CAO activity related to IFC’s investment in the Salala Rubber Corporation
OFFICE OF THE COMPLIANCE ADVISOR OMBUDSMAN (CAO)
CAO Activity related to IFC’s Investment in the Salala Rubber Corporation - 01/Margibi and Bong (IFC Project #26510) in Liberia
Washington, D.C. June 29, 2020 – The Compliance Advisor Ombudsman (CAO), the independent accountability mechanism for the International Finance Corporation (IFC), a member of the World Bank Group, is addressing a complaint from Liberia regarding IFC’s investment in Salala Rubber Corporation. CAO is currently conducting a compliance appraisal of IFC’s environmental and social performance in relation to its investment.
Salala Rubber Corp. is the fourth largest rubber company in Liberia and, supplied by its plantation in Margibi County, produces semi-processed rubber used to manufacture tires. It is owned and managed by Socfin Group, who acquired it in 2007 after the civil war in Liberia. IFC provided a US$10 million A-Loan to Salala Rubber in 2008 to finance rehabilitation and expansion of the plantation, which had been neglected during the civil war.
The complaint filed to CAO in May 2019 was from members of 22 communities from the Margibi and Bong counties, supported by the Liberian non-governmental organizations (NGOs), Green Advocates International, Alliance for Rural Democracy, Natural Resource Women Platform, and the Yeagbamah National Congress for Human Rights. The complaint raises concerns including land grab and forced eviction, lack of Free Prior and Informed Consent (FPIC) of Indigenous Peoples, destruction of ancestral graves and sacred sites, economic displacement and loss of livelihood, water pollution, employment conditions and labor rights violations, access to schools and health facilities, sex and gender-based violence (SGBV), threats of reprisals and intimidation, and non-compliance with national and international law, and IFC’s Performance Standards.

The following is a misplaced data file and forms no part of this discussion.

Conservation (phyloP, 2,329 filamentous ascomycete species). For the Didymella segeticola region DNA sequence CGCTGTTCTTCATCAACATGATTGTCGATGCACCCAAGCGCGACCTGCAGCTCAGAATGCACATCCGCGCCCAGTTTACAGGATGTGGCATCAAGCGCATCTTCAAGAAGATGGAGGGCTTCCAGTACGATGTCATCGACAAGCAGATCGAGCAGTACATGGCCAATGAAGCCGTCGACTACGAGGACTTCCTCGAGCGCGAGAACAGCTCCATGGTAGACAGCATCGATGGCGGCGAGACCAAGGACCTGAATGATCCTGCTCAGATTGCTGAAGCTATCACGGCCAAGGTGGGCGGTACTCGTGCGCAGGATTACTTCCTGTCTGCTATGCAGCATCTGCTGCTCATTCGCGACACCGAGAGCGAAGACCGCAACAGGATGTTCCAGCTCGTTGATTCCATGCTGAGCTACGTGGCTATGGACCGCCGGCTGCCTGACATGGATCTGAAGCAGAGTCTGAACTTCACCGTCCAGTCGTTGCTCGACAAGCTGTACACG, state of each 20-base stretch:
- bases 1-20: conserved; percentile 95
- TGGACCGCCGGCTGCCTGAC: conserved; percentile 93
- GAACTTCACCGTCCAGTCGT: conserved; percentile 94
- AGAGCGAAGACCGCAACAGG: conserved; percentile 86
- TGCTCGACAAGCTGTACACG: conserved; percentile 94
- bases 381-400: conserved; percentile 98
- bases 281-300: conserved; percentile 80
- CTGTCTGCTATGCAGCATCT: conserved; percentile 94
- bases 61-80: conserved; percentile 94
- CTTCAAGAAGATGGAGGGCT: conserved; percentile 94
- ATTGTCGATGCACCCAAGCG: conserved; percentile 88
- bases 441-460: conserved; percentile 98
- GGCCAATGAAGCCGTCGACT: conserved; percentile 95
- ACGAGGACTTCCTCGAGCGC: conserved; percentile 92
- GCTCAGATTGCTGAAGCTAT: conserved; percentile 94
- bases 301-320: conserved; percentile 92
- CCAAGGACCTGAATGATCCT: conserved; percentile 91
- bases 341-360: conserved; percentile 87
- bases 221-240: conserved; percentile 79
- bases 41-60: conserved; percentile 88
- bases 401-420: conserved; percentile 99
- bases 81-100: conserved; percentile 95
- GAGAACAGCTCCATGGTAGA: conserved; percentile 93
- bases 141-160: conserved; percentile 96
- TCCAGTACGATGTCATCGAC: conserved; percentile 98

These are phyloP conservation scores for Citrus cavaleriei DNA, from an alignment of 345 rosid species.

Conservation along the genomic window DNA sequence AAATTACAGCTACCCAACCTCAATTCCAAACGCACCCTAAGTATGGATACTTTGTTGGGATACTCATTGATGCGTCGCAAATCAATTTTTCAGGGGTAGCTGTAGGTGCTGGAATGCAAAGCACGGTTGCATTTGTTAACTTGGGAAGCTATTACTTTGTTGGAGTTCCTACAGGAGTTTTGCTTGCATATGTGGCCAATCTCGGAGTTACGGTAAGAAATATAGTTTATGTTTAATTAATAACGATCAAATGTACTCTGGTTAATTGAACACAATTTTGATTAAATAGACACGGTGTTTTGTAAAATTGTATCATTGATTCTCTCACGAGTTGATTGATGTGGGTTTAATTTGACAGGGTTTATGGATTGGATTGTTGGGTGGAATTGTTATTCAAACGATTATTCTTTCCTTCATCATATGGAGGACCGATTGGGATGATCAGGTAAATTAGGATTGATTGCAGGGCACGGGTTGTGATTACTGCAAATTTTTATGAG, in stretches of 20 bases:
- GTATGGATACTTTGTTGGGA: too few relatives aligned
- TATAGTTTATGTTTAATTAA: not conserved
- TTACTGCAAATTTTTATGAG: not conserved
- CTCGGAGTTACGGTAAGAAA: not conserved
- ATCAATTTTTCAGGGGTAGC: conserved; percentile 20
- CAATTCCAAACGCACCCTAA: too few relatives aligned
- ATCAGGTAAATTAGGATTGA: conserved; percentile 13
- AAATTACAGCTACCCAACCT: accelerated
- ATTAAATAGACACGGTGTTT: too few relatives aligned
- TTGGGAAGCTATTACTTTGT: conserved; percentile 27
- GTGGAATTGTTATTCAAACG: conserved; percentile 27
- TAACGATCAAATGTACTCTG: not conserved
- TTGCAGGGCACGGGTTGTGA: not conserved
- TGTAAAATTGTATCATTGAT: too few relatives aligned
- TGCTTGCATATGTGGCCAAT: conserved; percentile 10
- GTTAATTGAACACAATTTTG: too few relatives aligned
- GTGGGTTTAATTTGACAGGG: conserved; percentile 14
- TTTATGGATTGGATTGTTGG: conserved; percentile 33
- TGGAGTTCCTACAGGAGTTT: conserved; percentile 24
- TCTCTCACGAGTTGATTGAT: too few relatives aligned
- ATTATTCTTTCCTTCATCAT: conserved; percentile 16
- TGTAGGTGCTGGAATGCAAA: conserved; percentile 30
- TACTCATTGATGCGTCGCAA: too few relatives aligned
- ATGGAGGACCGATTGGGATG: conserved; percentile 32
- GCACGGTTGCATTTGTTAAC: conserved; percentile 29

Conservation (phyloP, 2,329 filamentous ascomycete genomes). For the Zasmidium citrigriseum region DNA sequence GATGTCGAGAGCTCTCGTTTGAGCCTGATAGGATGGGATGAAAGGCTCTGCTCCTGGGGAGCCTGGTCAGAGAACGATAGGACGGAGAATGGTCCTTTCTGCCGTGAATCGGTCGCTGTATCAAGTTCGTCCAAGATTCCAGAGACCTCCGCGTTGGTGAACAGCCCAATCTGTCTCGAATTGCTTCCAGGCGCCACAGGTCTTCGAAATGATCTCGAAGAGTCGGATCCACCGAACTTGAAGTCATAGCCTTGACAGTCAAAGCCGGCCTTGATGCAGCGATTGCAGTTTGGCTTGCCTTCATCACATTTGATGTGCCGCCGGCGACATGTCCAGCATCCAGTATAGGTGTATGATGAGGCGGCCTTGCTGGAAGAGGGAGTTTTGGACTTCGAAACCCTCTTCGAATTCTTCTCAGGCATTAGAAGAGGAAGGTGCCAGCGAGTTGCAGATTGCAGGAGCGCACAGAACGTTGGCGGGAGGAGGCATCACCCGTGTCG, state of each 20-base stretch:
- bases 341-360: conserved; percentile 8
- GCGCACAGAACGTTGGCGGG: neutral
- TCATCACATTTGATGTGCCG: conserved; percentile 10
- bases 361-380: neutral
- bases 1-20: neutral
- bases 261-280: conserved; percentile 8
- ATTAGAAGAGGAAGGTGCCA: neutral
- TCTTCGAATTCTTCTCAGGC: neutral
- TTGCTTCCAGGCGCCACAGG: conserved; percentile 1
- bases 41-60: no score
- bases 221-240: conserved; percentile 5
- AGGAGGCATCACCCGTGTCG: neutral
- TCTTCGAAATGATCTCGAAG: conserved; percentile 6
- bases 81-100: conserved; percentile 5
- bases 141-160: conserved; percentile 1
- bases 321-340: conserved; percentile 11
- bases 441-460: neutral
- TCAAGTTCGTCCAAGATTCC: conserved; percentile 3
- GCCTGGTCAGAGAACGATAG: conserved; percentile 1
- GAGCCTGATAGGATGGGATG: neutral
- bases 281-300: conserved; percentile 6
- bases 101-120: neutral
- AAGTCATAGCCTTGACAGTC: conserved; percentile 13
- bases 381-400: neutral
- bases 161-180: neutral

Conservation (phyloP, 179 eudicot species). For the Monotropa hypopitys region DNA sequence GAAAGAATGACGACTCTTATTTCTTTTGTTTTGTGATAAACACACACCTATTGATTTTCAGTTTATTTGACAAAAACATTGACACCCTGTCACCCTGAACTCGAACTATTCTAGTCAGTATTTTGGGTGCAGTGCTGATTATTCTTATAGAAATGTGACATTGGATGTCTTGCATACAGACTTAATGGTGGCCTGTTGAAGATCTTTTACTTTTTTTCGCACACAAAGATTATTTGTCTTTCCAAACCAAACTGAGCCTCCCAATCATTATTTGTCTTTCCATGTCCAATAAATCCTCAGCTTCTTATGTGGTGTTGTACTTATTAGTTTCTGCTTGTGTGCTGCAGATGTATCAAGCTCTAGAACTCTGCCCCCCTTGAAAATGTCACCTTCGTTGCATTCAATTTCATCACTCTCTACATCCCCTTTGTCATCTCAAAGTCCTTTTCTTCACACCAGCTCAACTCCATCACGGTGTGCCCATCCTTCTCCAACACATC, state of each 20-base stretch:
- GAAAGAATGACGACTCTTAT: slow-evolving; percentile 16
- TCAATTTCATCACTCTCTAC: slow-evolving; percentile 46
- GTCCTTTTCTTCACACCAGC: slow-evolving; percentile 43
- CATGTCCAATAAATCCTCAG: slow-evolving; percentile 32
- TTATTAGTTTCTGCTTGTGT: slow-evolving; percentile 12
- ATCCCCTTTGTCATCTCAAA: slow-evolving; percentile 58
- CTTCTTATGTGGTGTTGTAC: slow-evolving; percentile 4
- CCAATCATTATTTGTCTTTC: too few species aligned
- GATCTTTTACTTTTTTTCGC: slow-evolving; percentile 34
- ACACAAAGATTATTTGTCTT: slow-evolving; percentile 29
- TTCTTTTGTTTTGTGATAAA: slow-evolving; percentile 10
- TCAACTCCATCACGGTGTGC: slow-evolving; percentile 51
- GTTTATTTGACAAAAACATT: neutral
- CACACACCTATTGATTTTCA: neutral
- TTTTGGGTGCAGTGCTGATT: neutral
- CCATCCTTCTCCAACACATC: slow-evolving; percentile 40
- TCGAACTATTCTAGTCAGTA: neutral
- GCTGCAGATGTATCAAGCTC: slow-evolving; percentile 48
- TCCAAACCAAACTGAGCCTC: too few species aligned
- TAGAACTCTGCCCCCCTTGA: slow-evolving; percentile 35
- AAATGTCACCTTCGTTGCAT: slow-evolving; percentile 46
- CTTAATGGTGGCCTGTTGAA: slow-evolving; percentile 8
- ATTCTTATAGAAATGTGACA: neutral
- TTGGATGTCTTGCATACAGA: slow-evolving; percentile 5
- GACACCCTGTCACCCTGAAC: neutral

CAO assessed the complaint during September and October 2019 traveling to Liberia and to Belgium, where the company is headquartered. CAO met with complainants from 22 villages to get more detail on the issues raised in the complaint and also met other community members who did not support the complaint.
The complainants indicated their willingness to engage in a dispute resolution process facilitated by CAO. However, the company raised concerns about the process and the partiality of CAO’s local mediators. CAO also received letters addressed to the CAO Vice President and the World Bank Group President signed by the community members who were opposed to the complaint. These community members also expressed that Green Advocates International does not represent their interests.
To ensure appropriate action was taken to address these concerns, CAO’s Vice President reached out to the local consultants in Liberia and considered input from CAO staff before responding, confirming CAO’s satisfaction that the assessment process had been conducted in accordance with its Operational Guidelines. CAO reported its response to the letters received from community members to the World Bank Group President for his information.
CAO published its assessment report in March 2020 documenting the process followed and the perspectives shared by the complainants and the company. Given the company’s concerns about engaging with the community through a CAO dispute resolution process, the complaint was referred to CAO’s compliance function for appraisal of IFC’s performance. This appraisal is currently ongoing. The assessment report and IFC’s response, in addition to more information about the case is available at www.cao-ombudsman.org.
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